Y. Aruna is just another average Indian, looking to move up the social and economic ladder. With two college-going children to take care of, her earnings help supplement the family income. She had a good job at the Ameenpur factory of Hindustan Coca-Cola Beverages (HCCB).

Her childhood desire to become an engineer had got her as far as being in a factory setup of one of the world’s foremost manufacturing companies – Hindustan Coca-Cola Beverages - where high-end machines and beverage bottling lines would give her company.

That a woman would work in a factory setup was itself a breakthrough in 1996. But as Aruna herself narrates, she missed female companionship. Lunch was often alone and much after all the men had finished theirs. Coming from the background that she did, it was a bit odd for her to share the lunch table with men.

It was the lack of company of women that got her to convincing more women to join HCCB. Rasheeda Begum joined soon after. The two also soon found Padma. Life rolled on merrily but the desire to run machines and lines continued to tug at Aruna’s heart’s strings.

It was only 20 years later that she summed up enough courage to talk to her supervisor and the factory manager at the Ameenpur plant. She had held herself back, because she had studied up to grade X and did not have a college degree to run machines.

Thankfully, both the managers understood. Perhaps they would have realised that sometimes “passion trumps perfection.” They sanctioned her training and job change. From merely inspecting glass bottles of finished products to actually making them was her dream. It was about to come true.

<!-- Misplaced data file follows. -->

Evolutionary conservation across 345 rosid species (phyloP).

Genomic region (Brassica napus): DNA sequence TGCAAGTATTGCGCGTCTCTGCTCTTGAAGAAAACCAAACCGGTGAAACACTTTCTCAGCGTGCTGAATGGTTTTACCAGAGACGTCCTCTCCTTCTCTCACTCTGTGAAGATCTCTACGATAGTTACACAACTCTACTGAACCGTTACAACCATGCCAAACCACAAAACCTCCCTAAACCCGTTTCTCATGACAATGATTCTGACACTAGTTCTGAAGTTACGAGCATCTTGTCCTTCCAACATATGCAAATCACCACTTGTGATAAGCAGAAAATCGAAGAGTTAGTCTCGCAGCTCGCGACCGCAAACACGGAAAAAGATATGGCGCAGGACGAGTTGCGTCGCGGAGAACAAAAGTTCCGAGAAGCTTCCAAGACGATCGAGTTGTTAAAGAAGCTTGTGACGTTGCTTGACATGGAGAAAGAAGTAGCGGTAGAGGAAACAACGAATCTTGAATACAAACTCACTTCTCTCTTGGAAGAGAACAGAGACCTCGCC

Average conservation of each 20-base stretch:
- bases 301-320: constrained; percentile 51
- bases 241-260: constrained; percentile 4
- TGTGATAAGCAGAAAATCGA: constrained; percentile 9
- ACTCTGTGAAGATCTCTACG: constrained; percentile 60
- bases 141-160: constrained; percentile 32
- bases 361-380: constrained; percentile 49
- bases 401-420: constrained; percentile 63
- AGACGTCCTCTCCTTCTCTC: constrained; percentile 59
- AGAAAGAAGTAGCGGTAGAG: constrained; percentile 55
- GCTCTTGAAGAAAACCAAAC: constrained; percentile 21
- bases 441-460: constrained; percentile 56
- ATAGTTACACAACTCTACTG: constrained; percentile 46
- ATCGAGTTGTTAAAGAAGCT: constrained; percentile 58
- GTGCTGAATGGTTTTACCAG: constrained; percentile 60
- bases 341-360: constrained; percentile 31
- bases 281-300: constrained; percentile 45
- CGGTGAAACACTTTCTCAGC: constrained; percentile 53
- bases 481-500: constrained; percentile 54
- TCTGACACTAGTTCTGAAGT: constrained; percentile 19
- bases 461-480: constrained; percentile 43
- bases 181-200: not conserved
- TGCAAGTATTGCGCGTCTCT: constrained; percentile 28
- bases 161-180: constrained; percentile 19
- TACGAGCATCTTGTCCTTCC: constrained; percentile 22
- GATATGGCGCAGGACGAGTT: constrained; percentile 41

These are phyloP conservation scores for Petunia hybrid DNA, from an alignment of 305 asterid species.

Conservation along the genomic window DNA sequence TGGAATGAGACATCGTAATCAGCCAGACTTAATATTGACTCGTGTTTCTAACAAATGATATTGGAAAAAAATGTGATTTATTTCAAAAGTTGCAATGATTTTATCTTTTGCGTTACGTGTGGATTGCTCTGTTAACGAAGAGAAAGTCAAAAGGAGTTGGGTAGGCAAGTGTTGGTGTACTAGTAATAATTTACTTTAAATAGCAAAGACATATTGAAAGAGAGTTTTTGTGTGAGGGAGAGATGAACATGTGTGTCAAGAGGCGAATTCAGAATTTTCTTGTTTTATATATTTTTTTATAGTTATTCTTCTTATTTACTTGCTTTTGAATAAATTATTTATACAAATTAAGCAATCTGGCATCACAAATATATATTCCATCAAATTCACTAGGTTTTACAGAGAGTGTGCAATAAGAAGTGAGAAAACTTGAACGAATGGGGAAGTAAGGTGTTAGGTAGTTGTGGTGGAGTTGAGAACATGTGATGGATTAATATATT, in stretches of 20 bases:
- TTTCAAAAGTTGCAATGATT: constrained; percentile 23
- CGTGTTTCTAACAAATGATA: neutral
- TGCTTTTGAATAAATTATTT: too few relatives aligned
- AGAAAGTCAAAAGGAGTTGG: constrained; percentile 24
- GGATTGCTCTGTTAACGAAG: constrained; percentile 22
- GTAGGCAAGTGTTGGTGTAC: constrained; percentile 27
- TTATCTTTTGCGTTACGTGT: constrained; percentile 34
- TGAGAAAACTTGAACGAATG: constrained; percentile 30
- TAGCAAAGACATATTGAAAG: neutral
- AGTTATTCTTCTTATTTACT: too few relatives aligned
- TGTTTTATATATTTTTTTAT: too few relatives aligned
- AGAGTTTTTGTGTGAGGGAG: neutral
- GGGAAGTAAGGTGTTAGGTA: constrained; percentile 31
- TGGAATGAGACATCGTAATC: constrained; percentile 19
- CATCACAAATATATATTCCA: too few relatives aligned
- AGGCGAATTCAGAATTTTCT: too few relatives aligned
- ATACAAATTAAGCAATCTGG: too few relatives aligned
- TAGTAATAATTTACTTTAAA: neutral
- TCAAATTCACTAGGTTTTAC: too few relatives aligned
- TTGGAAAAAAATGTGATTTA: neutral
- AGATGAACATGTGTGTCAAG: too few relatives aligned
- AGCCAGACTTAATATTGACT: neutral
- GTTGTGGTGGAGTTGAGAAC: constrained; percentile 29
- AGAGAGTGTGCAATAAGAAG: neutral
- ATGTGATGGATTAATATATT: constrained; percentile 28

Soon enough, Y. Aruna became the first women operator of a production line in the whole of HCCB. Earning such a feat in a workforce of 8,000 people was no mean task. In any case, conventional wisdom presumed that women could only do ‘softer’ jobs. Aruna had re-written that script.

If Aruna could do it, we can do it too, said Padma and Rasheeda. Today, they are giving each other company, not just at the lunch table but also on the factory floor.

The women of grit that they all are, all three work in the morning 6 am to 2 pm shift. Before coming to work they would have done their bit for their families, completed some household chores before taking the office cab to report to work on time. Machines don’t intimidate them anymore, neither does the world. Their tribe has grown as their story has spread far and wide - there are now 30 women production operators at HCCB plants across India.

A little spark that Aruna had ignited in 1996 is now gathering steam.

This International Women’s Day is a day most appropriate to re-live the stories of Aruna, Padma and Rasheeda. More power to them and may they continue to shine forth as the day.